Maruti Suzuki, India’s largest and best-selling automaker, has achieved a historic milestone by crossing Rs. 1 lakh crore in revenue, making it the first vehicle manufacturer in the country to do so. The company now holds the 28th position in global rankings, with Volkswagen holding the top spot with a revenue of 293 billion. RC Bhargava, the chairman of Maruti Suzuki and a former IAS officer, played a pivotal role in transforming a government experiment into a global success. Let’s learn more about RC Bhargava and his contributions to the company.

In a 2015 interview, Osamu Suzuki, the owner of Japan’s Suzuki company, credited RC Bhargava as the key to their success in India. He acknowledged that the company wouldn’t have achieved its success if it weren’t for Bhargava’s fairness, integrity, and ability to make the right decisions. Suzuki recognized Bhargava as a crucial player in their Indian operations and attributed the company’s growth in India to his leadership.

In 1982, the Indian government sought a partner for a joint venture to create an affordable car for the masses, in tribute to Sanjay Gandhi. V Krishnamurthy and RC Bhargava were tasked with finding a partner. Despite the reluctance of other foreign companies due to India’s socialist tendencies, they successfully convinced Suzuki to join the project, against the advice of his advisors.

According to Forbes, Maruti’s success is attributed to its ability to maintain low costs. This accomplishment is credited to Bhargava, who collaborated closely with India’s emerging auto component industry and assisted in enhancing its quality while also keeping expenses low.

Who was Bhargava, and his Background?

RC Bhargava was the youngest of his four brothers. His father, who was a paper technologist at the Forest Research Institute of Dehradun, invested heavily in his children’s education. Bhargava attended the renowned Doon School, and in 1950 he studied science at Allahabad University where he became a topper. He was also a keen sportsman with interests in squash, table tennis, and cricket, according to his classmate Naresh Chandra, an IAS officer, who spoke to Forbes in 2015.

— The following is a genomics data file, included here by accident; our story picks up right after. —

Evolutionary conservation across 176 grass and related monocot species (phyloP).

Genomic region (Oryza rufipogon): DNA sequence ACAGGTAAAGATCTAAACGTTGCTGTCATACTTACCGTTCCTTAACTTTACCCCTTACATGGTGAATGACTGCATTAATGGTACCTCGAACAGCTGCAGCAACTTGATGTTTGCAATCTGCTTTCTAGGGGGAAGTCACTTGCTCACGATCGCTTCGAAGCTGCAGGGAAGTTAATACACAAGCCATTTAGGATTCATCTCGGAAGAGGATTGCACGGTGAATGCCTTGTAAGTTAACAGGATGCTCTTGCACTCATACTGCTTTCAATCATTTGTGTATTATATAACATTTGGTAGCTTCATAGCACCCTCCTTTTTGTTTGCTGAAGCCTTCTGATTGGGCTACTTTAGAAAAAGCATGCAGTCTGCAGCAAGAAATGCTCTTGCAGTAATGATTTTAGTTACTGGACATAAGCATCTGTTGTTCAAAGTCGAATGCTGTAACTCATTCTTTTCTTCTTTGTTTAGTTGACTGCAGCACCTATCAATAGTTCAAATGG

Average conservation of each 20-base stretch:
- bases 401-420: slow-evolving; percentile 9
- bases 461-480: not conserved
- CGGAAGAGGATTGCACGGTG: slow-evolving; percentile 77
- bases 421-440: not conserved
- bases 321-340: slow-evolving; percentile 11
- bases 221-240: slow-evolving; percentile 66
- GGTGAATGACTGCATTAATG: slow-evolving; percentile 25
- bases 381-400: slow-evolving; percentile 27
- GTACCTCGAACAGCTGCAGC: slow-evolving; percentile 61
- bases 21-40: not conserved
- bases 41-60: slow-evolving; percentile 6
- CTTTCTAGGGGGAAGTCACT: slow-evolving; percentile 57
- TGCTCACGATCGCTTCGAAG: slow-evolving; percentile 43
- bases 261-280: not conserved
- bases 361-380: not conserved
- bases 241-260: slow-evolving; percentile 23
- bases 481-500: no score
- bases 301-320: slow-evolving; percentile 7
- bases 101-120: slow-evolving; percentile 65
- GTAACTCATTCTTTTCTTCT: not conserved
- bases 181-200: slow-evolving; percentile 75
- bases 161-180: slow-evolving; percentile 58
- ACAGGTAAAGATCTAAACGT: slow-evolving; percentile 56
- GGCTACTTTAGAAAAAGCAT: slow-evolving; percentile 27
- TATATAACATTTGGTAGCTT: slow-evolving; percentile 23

After graduating, RC Bhargava topped the UPSC exam and became an IAS officer in 1956. He worked as a secretary in the Ministry of Water and Power from 1974 to 1977 and was the founder-director of NTPC. Krishnamurthy was impressed with his work and offered him a position at Maruti. However, Bhargava found his work at the Cabinet Secretariat to be dull. In an interview with Forbes, he explained that good ideas would be dropped if even one person opposed them, as the focus was on consensus-building for everything.

In 1981, Bhargava joined Maruti as the company’s third employee on a one-year deputation. However, the government refused to extend his deputation, leaving him with a difficult choice to make: either drop the company he had founded or his IAS career. Despite being a top-performing officer with the potential to become the Cabinet Secretary, Bhargava resigned from his IAS position. One of the reasons behind his decision was the significantly low salaries offered to IAS officers at the time.

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At the time of his decision, RC Bhargava was 48 years old and earning a salary of Rs 2250 as an IAS officer, with pensions being even lower. He and his wife were facing financial difficulties, so he made the tough choice to quit the IAS in 1982 and become the full-time director of the Maruti-Suzuki joint venture. After V Krishnamurthy, Bhargava became the managing director of the company until 1985, and eventually retired in 1997. Despite this, he still serves as the chairman of Maruti Suzuki at the age of 88, remaining closely involved in the process of product development, cost-effectiveness, and other areas of the business. Today, he lives in Noida and enjoys playing golf.

During a 2022 interview, he revealed that despite experts predicting that Maruti Suzuki was destined to fail, the company managed to succeed due to its deep understanding of the Indian population’s aspirations.

According to him, Maruti’s inception was incidental, and not a deliberate move. He mentioned that it was Sanjay Gandhi’s dream to create something that would be dear to the hearts of the people, and the project was a tribute to him.

Initially, Suzuki was hesitant to put in 40% of the equity in cash, and it took several rounds of negotiations before he agreed.

According to reports, Bhargava’s annual salary is Rs. 1.5 crore, and in 2017, he received Rs. 99 lakh.